Sritama Chatterjee is a second-year Ph.D. student at the Department of English, University of Pittsburgh. You can find her on Twitter @SritamaBarna.
When I came to the U.S.A. last year for my Ph.D., it was a moment of crisis for humanities education globally because humanities programs were getting defunded and graduate programs being shut down overnight. There has been a general sense of skepticism among the public about the purpose of universities in general and in humanities education more specifically (to be honest, it has been there for a while now). The situation got even more complex with a decline in tenure-track jobs in the humanities and the adjunctification of the university system that has become increasingly dependent on an economy of academic labor that thrives on unsustainable workload and low pay.
In such difficult times, how might we reimagine the role of the university for a public beyond the university? Is public humanities, given its scope to engage with communities outside academia, a solution to the scholarship and research that often remains insulated within the university space? On a personal note, I have had a love-hate relationship with public humanities as a discipline. This has partially got to do with the ways in which public humanities can be co-opted by the neoliberal university to foreground a particular notion of the public, in which the legitimization of what constitutes a community is defined by the university space which in turn determines the flow of funding. The question here is not of making a certain scholarly discourse available to the public, but the direction in which the conversation is taking place.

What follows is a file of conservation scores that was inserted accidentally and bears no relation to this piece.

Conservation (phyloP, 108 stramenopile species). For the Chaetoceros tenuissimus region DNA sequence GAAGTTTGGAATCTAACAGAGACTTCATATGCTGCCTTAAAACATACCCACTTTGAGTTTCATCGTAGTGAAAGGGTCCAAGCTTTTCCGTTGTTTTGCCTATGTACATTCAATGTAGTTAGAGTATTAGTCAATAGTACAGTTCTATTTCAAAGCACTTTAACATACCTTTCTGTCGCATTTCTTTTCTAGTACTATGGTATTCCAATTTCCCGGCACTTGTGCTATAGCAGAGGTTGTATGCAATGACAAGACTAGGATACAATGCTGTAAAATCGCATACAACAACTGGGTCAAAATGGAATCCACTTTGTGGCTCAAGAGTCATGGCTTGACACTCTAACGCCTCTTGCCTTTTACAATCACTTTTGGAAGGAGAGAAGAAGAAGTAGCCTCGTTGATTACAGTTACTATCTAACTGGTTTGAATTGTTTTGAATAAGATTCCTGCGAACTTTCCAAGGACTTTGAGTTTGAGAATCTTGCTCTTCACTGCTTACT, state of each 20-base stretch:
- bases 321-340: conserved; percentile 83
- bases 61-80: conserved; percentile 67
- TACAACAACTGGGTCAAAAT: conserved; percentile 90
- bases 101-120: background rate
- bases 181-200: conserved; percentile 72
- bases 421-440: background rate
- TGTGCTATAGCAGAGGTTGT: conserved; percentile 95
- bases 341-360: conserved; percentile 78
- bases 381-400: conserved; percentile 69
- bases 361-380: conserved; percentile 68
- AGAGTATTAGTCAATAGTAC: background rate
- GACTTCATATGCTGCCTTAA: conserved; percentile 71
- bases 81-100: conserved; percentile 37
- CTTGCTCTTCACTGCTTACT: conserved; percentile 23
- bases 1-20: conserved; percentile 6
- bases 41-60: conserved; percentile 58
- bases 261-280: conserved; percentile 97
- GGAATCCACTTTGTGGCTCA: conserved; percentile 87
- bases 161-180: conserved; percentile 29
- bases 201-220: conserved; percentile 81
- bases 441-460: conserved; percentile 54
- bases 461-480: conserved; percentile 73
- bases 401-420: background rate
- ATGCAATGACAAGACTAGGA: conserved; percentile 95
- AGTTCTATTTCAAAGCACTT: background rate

Secondly, humanities by its very nature is always already public because of its analytic focus on the human, whether in terms of individuals, communities or spaces, of which the university is an integral part, too. Therefore, what are we talking about when we use the term “public humanities”? Is it another fancy term that has come out of the invisible forces of the academic job market in the U.S.A. where administrators have to hire public humanists, as a mere token, to be able to prove that they are committed to the public? As graduate students in the humanities, how do we make our work within and beyond the academy count in a way that is not simply utilitarian but also emphasizes core values that are at the heart of a humanistic mode of inquiry? How does one negotiate the challenges of being a graduate student while being engaged in public humanities work?